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Monday, June 4, 2007

Lenders implosion



Subprime meltdown:

Greed is to blame!



The nonprime mortgage business is in a mess because during the boom years, hardly anyone had an incentive to say no. Each reason had a dollar sign attached to it. As long as each participant kept saying yes to risky borrowers, everyone made money.

The people who take applications, the companies that lend the money, the appraisers who check property values, the investment banks that sell mortgages to investors and the investors themselves -- all had millions of reasons to keep mortgages flowing to borrowers who couldn't afford them.

There are individuals and folks in the supply chain here and there that don't care, or don't necessarily have the borrower's best interest at heart. But that can be said about just about any industry where people are paid on commission.

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The mortgage industry is set up in such a way that the participants chase after profits while dumping the risks onto someone else. Brokers and loan officers make their livings by persuading people to get mortgages. There's no profit in telling an applicant that he has no business buying a house.

Except in cases of flagrant fraud, brokers and loan officers are disconnected from poor loan performances so long as there's no fraud. Most brokers are ethical, but there are some bad actors who will do anything to get a commission.

Behind the brokers and loan officers are the companies that do the actual lending. During the nonprime boom years of 2003 to the middle of 2006, lenders had an incentive to approve mortgages to uncreditworthy borrowers because lenders don't hang onto loans for long.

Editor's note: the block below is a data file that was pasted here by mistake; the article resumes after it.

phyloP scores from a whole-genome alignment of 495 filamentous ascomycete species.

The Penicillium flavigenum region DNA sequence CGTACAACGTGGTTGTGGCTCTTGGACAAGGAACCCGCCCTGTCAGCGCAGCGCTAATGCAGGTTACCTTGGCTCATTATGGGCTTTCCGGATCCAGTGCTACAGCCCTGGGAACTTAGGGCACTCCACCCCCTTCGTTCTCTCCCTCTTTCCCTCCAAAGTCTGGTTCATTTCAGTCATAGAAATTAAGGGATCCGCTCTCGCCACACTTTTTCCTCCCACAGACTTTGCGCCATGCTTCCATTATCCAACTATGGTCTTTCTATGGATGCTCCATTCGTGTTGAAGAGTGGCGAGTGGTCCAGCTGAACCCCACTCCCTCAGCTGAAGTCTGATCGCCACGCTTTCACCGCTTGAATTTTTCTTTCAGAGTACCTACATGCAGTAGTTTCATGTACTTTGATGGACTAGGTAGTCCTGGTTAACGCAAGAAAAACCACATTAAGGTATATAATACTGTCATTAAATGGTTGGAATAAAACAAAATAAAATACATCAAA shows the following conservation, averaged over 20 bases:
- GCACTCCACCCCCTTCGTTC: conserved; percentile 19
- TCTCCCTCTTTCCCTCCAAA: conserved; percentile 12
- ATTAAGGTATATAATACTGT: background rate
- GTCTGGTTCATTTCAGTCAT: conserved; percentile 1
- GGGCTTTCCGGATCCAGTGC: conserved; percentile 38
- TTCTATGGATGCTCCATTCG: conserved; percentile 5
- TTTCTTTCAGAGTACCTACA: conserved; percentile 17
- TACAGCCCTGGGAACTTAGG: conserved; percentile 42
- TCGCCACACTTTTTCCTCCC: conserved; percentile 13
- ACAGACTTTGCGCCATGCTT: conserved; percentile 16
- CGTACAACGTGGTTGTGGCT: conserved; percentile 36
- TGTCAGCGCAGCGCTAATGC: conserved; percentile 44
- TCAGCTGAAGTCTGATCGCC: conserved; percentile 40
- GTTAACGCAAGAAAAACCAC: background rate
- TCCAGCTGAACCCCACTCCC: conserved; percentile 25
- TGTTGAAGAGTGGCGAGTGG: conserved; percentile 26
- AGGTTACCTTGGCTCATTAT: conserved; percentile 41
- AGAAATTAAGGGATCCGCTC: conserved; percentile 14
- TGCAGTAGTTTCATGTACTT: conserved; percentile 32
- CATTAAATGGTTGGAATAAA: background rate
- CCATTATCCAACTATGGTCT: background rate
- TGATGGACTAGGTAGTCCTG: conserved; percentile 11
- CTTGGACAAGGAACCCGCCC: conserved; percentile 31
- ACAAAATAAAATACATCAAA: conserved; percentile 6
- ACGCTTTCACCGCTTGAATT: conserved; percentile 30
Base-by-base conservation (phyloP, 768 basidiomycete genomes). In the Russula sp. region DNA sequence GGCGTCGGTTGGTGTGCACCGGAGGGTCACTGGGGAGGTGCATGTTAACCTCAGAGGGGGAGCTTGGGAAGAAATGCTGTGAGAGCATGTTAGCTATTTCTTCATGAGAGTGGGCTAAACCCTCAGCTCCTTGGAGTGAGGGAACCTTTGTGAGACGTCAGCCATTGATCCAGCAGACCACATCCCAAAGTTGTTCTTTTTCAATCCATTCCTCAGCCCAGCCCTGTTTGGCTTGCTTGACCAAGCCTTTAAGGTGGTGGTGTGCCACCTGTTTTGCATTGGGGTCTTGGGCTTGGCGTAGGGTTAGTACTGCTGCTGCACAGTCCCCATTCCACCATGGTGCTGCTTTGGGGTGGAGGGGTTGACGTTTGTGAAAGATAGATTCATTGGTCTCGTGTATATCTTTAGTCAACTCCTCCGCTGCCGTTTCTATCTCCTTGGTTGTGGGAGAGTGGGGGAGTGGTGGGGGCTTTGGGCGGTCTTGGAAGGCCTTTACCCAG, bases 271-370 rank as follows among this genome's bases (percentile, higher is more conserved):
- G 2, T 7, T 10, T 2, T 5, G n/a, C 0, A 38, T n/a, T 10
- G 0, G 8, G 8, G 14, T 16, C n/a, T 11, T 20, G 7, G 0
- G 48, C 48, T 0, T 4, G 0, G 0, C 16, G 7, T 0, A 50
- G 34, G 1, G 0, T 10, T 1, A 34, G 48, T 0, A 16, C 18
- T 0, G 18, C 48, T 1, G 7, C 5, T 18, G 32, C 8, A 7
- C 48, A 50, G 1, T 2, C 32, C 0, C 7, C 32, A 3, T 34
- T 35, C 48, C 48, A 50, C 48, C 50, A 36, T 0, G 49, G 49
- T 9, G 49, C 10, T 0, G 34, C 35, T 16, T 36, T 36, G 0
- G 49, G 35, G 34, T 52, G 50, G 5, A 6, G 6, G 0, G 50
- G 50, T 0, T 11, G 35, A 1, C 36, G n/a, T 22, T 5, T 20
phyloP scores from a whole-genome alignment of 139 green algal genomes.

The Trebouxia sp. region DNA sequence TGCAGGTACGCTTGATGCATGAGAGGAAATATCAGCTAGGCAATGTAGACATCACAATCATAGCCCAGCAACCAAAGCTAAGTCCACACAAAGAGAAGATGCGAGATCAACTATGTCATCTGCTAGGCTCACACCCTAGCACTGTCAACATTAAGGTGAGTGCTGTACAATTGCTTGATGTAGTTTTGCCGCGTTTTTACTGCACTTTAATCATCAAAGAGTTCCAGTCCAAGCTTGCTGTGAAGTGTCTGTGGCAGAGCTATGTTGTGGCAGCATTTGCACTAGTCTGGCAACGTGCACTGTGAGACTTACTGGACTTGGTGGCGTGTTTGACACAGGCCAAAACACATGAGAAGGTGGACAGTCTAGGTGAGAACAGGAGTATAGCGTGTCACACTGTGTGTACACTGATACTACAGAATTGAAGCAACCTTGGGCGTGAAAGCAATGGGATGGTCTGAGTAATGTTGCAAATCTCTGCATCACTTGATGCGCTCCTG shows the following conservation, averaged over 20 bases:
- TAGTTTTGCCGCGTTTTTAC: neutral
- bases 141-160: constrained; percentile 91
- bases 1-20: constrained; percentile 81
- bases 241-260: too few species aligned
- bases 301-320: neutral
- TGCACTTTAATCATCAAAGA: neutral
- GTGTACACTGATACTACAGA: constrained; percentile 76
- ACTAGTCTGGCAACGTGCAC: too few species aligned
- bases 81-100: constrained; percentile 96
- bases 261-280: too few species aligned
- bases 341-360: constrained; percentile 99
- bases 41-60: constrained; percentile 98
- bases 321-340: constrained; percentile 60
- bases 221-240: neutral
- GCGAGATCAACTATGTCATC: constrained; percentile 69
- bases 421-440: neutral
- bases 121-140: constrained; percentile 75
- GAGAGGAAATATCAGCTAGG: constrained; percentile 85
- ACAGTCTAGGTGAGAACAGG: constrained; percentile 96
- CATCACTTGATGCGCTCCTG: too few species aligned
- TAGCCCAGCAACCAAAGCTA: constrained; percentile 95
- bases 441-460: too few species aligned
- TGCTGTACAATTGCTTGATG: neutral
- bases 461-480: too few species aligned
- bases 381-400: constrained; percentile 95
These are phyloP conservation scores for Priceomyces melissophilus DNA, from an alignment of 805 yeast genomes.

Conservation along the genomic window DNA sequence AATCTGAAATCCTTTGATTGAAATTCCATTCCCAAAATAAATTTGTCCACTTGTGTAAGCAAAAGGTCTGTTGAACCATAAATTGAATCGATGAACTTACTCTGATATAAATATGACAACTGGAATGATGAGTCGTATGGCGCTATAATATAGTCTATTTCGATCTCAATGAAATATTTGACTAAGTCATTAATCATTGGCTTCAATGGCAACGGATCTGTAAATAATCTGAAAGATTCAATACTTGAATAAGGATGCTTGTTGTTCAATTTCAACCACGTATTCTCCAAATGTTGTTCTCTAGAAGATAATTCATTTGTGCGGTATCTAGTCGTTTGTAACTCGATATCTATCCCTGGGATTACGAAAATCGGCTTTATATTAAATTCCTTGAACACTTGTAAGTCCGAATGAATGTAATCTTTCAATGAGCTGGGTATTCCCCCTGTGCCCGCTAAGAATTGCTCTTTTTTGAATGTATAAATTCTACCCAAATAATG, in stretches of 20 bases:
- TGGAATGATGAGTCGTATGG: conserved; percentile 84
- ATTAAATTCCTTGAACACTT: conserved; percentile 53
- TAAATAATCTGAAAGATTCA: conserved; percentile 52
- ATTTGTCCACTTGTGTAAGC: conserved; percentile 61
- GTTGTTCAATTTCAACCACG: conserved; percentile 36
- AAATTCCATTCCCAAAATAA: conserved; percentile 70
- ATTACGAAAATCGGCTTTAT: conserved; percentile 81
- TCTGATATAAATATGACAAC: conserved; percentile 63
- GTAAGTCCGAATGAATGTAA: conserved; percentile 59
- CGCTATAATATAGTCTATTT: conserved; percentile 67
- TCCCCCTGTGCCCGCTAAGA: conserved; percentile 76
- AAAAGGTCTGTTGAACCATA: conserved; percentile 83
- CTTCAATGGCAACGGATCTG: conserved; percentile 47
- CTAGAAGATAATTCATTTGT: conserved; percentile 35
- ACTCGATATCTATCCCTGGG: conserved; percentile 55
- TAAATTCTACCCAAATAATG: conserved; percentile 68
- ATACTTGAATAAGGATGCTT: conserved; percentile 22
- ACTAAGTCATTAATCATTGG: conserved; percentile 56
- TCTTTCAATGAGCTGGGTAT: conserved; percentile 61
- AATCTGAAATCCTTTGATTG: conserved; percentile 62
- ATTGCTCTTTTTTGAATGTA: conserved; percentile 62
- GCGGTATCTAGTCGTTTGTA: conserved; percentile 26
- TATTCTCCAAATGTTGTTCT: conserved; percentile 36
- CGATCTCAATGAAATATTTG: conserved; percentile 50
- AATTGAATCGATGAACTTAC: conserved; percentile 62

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If the borrower fell behind on the payments, the investor -- not the lender -- would face the consequences.

For their part, investment banks and a few big lenders collect fees by packaging and selling bundles of mortgages. As long as borrowers keep getting approved for mortgages, these companies earn fees. It's not in their interest to halt the gravy train.

Investors greedily scooped up nonprime mortgage-backed securities. Because one of the best ways to create high-yield bonds is to underwrite high-interest, risky mortgages.

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It turned out that investors can force lenders to buy back loans that go bad soon after the loan is sold. Troubled borrowers could sell their houses quickly and for a profit, removing bad loans from investors' books.

But in many places, house prices stagnated or fell in 2006 and fewer people applied for mortgages. Nonprime lenders became more reckless in their lending decisions in an intensely competitive market.

Lots of new borrowers fell behind on their house payments within just two or three months. Rather than lose money on the inevitable foreclosures resulting from these early payment defaults, investors forced lenders to buy back hundreds of millions of dollars in bad loans.

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Some of this could have been avoided if property appraisers had done a better job of identifying situations where home buyers were borrowing more than the houses were worth. But appraisers have long been complaining that they are at the mercy of lenders that lean on them to make sure deals get done.

All these people are behind the carnage we see now. More than 20 nonprime lenders have gone out of business or declared bankruptcy since December because they didn't have enough cash to buy back bad loans.

Lenders aren't going to return to the days of mandatory 20 percent down payments, but they are tightening guidelines. Some nonprime borrowers won't qualify for being homeowners or refinancing.

Ask A Mortgage Related Question

Everyone dreams of owning their own home. But can you afford the house and all of the expenses associated with it? You should be told how much you can afford in the first place before getting the loan.

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